At the outset we reject respondent's contention that this court cannot sit in judgment on this case without having personally heard the evidence presented before the Referee. Subdivision f of section 22 of article VI of the State Constitution empowers the Court on the Judiciary to make its own rules and procedures for the investigation and trial of complaints of misconduct, pursuant to which the court adopted rule 22 NYCRR 580.7 quoted in part above. A practical reason for the adoption and application of such rule is the constituency of the court, drawn as it is from the four corners of the State and consisting of Judges and Justices who are respectively part of other active courts requiring their regular presence. The court was created as a method of overseeing and disciplining the judiciary in a manner less cumbersome than the alternate methods, still reserved to the Legislature, of impeachment or removal (for a discussion of this question generally see Matter of Diener, 268 Md. 659, 662, 304 A.2d 587 Et seq., cert. den. 415 U.S. 989, 94 S.Ct. 1586, 39 L.Ed.2d 885), and it cannot be concluded that it was intended to hobble the court by restrictive procedures. A reasonable and sensible construction should be accorded to these provisions (see People v. Ryan, 274 N.Y. 149, 152, 8 N.E.2d 313, 315; People ex rel. Davis v. Gardner, 45 N.Y. 812, 817-818). The concept is administrative in nature, the court being in a supervisory position over the judiciary of the superior courts of the State (Friedman v. State of New York, 24 N.Y.2d 528, 544, 301 N.Y.S.2d 484, 497, 249 N.E.2d 369, 378; see Keiser v. Bell, D.C., 332 F.Supp. 608, 615-616, holding the proceedings to be quasi-judicial administrative, not criminal; and see Mildner v. Gulotta, D.C., 405 F.Supp. 182).

The term "hearing" by the court (N.Y.Const., art. VI, § 22, subd. a) does not imply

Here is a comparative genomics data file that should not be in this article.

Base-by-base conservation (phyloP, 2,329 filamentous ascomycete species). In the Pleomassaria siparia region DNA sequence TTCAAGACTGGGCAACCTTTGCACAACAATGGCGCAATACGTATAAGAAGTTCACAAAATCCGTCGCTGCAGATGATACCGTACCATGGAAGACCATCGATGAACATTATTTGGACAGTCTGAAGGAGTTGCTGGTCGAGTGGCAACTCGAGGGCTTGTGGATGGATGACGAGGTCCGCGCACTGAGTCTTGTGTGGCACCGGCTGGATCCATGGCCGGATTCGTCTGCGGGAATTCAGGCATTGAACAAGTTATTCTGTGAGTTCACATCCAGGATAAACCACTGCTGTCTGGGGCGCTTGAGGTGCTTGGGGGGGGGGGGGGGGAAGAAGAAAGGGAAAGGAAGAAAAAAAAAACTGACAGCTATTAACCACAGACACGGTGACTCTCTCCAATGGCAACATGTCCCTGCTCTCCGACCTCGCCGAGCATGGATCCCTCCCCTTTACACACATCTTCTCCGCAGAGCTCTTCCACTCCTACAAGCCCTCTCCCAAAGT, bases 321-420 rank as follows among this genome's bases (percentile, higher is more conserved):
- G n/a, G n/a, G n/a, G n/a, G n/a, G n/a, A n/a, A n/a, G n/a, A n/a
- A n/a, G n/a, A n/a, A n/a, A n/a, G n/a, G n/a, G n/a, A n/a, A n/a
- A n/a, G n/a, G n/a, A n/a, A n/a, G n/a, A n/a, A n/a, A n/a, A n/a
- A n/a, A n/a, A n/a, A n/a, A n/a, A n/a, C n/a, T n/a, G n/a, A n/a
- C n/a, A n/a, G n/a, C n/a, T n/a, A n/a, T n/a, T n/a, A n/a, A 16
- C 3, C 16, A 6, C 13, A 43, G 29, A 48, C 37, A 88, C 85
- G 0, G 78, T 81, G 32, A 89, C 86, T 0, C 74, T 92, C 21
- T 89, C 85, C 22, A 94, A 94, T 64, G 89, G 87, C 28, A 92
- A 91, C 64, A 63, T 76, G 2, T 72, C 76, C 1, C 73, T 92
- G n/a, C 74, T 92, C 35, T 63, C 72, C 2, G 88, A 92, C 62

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that the court, sitting En banc, must hear the evidence, but only that evidence be taken in a fair manner, with respondent having full opportunity to present his evidence and arguments in opposition to the charges, and that the court review and consider such evidence before reaching its decision. In Morgan v. United States, 298 U.S. 468, 56 S.Ct. 906, 80 L.Ed. 1288), in vacating a determination by the Secretary of Agriculture for failure to consider evidence taken before a subordinate, the court discussed the meaning of the words "full hearing". It held that, "The 'hearing' is the hearing of evidence and argument. If the one who determines the facts which underlie the order has not considered evidence or argument, it is manifest that the hearing has not been given" (pp. 480-481, 56 S.Ct. p. 911). "This necessary rule does not preclude practicable administrative procedure in obtaining the aid of assistants in the department. Assistants may prosecute inquiries. Evidence may be taken by an examiner. Evidence thus taken may be sifted and analyzed by competent subordinates. Argument may be oral or written. The requirements are not technical. But there must be a hearing in a substantial sense. And to give the substance of a hearing, which is for the purpose of making determinations upon evidence, the officer who makes the determinations must consider and appraise the evidence which justifies them" (pp. 481-482, 56 S.Ct. p. 912). In Southern Garment Mfrs. Assn. v. Fleming, 74 App.D.C. 228, 232, 122 F.2d 622, Judge VINSON, later Chief Justice, wrote at page 626, "While 'the one who decides must hear', it must be remembered that 'hear' is used in the artistic sense of requiring certain procedural minima to insure an informed judgment by the one who has the responsibility of making the final decision and order. That did not necessitate the Secretary becoming a presiding officer at the hearing in the Morgan litigation (Morgan v. United States, supra ), and there is no more reason for finding such a command in * * * the instant statute." The United States Supreme Court itself adopted the practice in referring to a committee of three designated by it the hearing of charges of professional misconduct of an attorney (Matter of Capshaw, 65 S.Ct. 673). Thereafter it reviewed the record, accepted the committee's report and disbarred the attorney (Matter of Capshaw, 67 S.Ct. 1345; see, also, Matter of Crow, 359 U.S. 1007, 1008, 79 S.Ct. 1152, 3 L.Ed.2d 1025; Mildner v. Gulotta, 405 F.Supp. 182, Supra ; Stern and Gressman, Supreme Court Practice (4th ed.), § 10.12, pp. 407-408).